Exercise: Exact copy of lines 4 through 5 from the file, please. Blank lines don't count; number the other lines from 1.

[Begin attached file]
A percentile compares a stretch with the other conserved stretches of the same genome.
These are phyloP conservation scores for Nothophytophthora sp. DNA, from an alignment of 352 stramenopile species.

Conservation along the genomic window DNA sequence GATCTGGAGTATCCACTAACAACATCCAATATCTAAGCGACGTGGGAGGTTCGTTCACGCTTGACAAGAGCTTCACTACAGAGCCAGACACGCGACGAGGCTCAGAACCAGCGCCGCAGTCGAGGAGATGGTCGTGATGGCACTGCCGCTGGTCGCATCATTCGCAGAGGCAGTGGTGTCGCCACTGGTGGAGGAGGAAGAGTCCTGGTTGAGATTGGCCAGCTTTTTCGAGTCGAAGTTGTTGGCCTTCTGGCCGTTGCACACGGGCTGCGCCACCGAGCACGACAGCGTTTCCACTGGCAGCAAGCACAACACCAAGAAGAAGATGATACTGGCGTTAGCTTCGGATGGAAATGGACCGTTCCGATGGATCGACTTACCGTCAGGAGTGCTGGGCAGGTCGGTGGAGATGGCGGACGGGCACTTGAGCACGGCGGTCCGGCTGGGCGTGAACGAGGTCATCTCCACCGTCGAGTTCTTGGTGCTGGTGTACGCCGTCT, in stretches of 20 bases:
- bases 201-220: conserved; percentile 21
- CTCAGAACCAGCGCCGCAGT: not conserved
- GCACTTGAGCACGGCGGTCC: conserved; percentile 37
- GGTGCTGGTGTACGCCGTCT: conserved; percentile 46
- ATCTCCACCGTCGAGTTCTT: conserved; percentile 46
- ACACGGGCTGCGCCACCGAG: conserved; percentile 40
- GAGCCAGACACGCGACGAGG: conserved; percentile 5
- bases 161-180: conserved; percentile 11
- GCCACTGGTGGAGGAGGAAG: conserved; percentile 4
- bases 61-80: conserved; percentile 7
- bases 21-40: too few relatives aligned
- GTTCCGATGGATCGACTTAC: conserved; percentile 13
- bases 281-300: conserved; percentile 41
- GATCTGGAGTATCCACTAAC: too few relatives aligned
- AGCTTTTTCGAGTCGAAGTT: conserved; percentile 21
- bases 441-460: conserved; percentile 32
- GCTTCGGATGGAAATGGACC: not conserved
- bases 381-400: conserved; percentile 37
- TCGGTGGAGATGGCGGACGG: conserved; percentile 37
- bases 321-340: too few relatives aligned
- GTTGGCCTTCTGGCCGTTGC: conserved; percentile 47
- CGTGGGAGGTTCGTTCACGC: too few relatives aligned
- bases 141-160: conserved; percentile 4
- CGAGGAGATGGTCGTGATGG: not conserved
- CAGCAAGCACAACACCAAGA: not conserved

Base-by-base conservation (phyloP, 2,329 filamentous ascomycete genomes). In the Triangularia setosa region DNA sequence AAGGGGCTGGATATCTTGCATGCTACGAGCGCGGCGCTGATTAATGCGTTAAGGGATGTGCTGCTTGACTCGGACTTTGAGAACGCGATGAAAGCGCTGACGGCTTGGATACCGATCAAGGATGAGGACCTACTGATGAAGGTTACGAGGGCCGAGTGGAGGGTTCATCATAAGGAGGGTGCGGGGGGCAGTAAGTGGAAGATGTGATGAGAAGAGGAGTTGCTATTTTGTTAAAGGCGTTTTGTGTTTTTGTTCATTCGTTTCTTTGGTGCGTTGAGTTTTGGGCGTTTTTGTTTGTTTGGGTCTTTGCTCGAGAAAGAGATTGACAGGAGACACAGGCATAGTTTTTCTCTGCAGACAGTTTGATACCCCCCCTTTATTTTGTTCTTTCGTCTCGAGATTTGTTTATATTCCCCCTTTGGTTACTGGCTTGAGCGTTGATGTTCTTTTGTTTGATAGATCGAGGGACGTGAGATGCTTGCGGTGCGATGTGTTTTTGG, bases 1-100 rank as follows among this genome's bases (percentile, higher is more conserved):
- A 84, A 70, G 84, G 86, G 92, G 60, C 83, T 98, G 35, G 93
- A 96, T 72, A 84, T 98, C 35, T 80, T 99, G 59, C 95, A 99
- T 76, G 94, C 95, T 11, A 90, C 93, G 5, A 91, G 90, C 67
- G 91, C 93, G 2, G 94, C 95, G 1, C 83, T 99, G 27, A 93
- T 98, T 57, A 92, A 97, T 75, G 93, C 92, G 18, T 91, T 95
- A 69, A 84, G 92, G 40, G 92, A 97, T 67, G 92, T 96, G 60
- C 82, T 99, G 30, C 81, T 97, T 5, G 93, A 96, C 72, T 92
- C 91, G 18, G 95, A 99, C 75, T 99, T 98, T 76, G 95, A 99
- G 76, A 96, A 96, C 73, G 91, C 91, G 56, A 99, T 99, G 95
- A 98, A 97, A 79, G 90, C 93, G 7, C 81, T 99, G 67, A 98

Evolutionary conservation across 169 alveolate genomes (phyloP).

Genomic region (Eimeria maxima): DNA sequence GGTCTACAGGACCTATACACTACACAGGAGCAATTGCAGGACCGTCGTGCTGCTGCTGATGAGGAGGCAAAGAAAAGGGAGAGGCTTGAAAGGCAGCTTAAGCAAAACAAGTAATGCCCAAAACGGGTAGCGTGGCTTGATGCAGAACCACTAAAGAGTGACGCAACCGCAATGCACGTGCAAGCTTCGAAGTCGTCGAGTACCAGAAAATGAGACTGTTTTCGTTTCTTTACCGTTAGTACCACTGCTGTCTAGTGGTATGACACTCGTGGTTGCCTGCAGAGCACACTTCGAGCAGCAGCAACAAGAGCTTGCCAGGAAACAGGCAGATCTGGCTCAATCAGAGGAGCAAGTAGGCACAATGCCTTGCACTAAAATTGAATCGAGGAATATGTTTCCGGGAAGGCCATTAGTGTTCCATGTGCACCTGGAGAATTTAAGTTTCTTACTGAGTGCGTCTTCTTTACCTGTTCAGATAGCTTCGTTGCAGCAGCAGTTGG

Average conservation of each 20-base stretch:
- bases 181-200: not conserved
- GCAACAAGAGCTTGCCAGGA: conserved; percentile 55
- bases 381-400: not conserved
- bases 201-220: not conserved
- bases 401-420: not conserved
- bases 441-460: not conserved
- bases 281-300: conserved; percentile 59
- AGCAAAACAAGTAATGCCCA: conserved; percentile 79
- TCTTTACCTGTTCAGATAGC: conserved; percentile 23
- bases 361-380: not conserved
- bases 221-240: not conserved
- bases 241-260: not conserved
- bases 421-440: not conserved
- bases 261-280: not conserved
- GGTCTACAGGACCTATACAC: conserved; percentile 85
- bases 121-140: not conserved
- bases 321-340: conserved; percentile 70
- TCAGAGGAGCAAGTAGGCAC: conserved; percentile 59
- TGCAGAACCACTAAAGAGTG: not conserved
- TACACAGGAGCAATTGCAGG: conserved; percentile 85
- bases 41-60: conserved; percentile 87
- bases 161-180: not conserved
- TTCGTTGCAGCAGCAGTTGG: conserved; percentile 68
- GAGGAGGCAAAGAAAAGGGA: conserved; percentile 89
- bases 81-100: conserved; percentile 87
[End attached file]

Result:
- bases 201-220: conserved; percentile 21
- CTCAGAACCAGCGCCGCAGT: not conserved